The fate of hundreds of sealed court documents linked to convicted sex offender and alleged sex trafficker Jeffrey Epstein will soon be decided by a U.S. judge. A New York court is seeking to unseal papers that could be used to decide core issues in the case.
The sealed court documents reportedly contain the names of at least “hundreds” of people who are mentioned in a civil lawsuit filed against Epstein’s former associate, Ghislaine Maxwell, by one of Epstein’s alleged victims, Virginia Roberts Giuffre.
Giuffre has said she was trafficked internationally for sex as a teenager by the late financier and Maxwell, who then defamed her by calling her a liar. The lawsuit alleges she was used as a sex slave for Epstein and prominent world leaders, American politicians, and business executives.
It comes after nearly 2,000 pages of documents linked to the case were unsealed on Aug. 9, a day before the late financier took his own life in a New York prison while awaiting trial on sex trafficking charges.
In a court hearing on Sept. 4, U.S. District Judge Loretta Preska said she was ordered by an appeals court in New York to determine whether to unseal the documents “for which the presumption of public access outweighs any countervailing privacy interests.”
At the hearing, Preska gave Giuffre, Maxwell, and other interested parties two weeks to sort the court papers into three categories. She added that documents from one category—which could have been used by a judge to decide core issues in the case—are most likely to be unsealed.
The documents reportedly contain the names of “hundreds” of people, said Maxwell’s lawyer, Jeffrey Pagliuca, at the hearing. Pagliuca added that those mentioned should be notified and given a chance to object before the details were released.
The unsealed documents may identify Epstein’s friends and women who allege they are Epstein’s victims reported Bloomberg. People who formerly worked for the late financier, such as security guards and drivers, may also be listed in the court papers, said victims’ attorney Josh Schiller after the hearing.
Mystery Man Tries to Block Release of Names
According to a letter sent to Preska, lawyers for a mystery man—identified only as John Doe—are arguing that unsealing records related to Epstein would infringe upon the privacy and reputational rights of persons who haven’t been charged with a crime.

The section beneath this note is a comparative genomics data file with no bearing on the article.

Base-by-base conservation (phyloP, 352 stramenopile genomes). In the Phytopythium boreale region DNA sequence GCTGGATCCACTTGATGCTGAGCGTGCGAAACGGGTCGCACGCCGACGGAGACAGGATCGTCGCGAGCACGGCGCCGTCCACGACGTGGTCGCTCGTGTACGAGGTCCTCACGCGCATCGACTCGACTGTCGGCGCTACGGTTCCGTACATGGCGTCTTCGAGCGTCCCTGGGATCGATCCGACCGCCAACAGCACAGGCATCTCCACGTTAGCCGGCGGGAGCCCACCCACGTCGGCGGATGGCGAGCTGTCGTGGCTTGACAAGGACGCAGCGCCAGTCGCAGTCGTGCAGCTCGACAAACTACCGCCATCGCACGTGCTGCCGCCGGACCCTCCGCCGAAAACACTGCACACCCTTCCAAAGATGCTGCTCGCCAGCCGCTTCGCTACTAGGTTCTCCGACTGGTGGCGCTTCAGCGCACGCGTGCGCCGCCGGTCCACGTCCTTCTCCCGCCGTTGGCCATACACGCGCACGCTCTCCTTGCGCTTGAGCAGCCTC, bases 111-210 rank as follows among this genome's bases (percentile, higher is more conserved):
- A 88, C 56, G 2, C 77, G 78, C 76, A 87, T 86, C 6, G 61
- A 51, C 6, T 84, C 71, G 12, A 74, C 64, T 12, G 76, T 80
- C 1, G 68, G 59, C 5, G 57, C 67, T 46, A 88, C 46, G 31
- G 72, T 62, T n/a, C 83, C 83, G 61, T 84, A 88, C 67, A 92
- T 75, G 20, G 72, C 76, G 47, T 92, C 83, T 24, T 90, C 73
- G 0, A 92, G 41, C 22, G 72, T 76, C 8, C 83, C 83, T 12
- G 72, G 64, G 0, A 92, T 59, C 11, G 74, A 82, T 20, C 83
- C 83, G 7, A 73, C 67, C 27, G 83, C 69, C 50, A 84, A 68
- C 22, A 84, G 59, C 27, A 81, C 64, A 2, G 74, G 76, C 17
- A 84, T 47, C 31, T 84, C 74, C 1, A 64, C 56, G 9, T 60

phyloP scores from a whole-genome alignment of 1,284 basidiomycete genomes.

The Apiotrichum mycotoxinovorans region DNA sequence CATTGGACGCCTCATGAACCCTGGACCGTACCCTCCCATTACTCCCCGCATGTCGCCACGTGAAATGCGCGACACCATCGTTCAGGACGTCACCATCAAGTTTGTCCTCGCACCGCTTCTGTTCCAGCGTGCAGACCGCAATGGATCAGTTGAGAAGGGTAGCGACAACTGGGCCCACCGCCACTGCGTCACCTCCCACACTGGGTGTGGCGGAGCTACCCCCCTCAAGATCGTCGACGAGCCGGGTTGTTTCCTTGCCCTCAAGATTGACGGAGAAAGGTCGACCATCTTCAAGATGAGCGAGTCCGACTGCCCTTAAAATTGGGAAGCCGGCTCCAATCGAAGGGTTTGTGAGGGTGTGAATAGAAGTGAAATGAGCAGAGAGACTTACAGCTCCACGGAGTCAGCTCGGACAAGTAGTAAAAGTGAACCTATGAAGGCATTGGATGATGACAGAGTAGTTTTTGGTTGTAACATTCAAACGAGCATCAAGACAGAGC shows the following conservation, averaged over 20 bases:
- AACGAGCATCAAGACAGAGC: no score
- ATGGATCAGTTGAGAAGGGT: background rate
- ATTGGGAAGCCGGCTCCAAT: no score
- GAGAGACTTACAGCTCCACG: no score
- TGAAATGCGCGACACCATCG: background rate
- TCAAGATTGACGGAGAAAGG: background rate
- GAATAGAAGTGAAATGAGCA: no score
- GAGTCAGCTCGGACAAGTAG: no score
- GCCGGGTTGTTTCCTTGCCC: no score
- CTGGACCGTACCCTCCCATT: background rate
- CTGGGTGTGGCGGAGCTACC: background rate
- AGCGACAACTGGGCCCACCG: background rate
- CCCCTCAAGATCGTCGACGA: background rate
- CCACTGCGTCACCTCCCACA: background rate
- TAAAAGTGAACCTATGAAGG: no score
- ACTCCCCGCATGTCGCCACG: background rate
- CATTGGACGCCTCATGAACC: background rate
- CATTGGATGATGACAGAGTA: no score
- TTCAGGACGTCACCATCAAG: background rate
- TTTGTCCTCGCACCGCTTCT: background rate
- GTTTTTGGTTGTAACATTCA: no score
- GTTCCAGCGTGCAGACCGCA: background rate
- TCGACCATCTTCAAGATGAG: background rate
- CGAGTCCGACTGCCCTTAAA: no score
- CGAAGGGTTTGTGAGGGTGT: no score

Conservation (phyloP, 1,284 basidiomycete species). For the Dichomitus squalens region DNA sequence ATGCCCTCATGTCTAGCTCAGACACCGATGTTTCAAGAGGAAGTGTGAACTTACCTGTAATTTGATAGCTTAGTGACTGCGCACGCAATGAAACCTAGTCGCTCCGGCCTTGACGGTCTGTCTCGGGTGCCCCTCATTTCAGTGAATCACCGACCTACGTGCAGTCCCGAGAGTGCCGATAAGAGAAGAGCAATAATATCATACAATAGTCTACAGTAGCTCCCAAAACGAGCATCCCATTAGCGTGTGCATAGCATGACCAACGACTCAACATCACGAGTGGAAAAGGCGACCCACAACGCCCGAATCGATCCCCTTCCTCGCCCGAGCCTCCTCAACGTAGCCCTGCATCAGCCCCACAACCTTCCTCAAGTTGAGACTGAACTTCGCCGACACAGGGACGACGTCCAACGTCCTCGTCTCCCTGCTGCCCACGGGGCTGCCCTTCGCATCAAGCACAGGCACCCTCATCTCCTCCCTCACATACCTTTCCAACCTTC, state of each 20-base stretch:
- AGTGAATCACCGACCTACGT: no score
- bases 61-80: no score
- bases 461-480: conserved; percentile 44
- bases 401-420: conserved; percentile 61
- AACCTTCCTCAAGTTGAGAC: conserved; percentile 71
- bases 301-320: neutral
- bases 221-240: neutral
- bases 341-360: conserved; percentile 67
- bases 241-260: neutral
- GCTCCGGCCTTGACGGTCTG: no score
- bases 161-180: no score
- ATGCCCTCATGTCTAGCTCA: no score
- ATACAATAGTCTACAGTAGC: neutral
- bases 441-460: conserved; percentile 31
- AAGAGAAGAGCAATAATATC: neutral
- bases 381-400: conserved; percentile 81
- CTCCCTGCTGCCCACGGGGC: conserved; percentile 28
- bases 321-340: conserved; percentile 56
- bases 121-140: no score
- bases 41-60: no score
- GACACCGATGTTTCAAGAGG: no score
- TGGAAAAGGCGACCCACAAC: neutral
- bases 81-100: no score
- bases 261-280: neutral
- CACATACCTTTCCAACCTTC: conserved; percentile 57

“Doe is not, and has never been, a party in any judicial proceeding involving Ghislaine Maxwell or Virginia Giuffre, or in any proceeding relating to Giuffre’s allegation that Jeffrey Epstein sexually abused her. As a non-party to these proceedings, Doe lacks specific knowledge about the contents of the Sealed Materials.
“But it is clear that these materials implicate the privacy and reputational interests of many persons other than the two primary parties to this action, Giuffre and Maxwell,” the lawyers for Doe wrote in the letter (pdf).
The man’s lawyers are Nicholas Lewin and Paul Kreiger of Krieger, Kim & Lewin.
Noting the vast number of articles published about Epstein, the lawyers for John Doe argued that “unsealing references to non-parties would throw those non-parties into the middle of this frenzy, and unfairly do irreparable harm.”
Some of the sealed materials, including discovery materials, written responses, and deposition transcripts, should be permanently sealed, the lawyers said.
If the court does unseal additional records, then names of people not named in lawsuits should be redacted along with other identifying information, the attorneys said.
“Here, the public interest is not adversely impacted by redacting personal identifying information from the materials unrelated to the summary judgment motion. The public is still afforded access to the specific allegations contained in the Sealed Materials: the alleged acts of misconduct. This information is sufficient for the public to evaluate and review the district court’s faithful discharge of its judicial function in this case consistent with the facts, law, and basic precepts of fairness,” they wrote.
Reuters and Epoch Times reporter Zachary Stieber contributed to this report.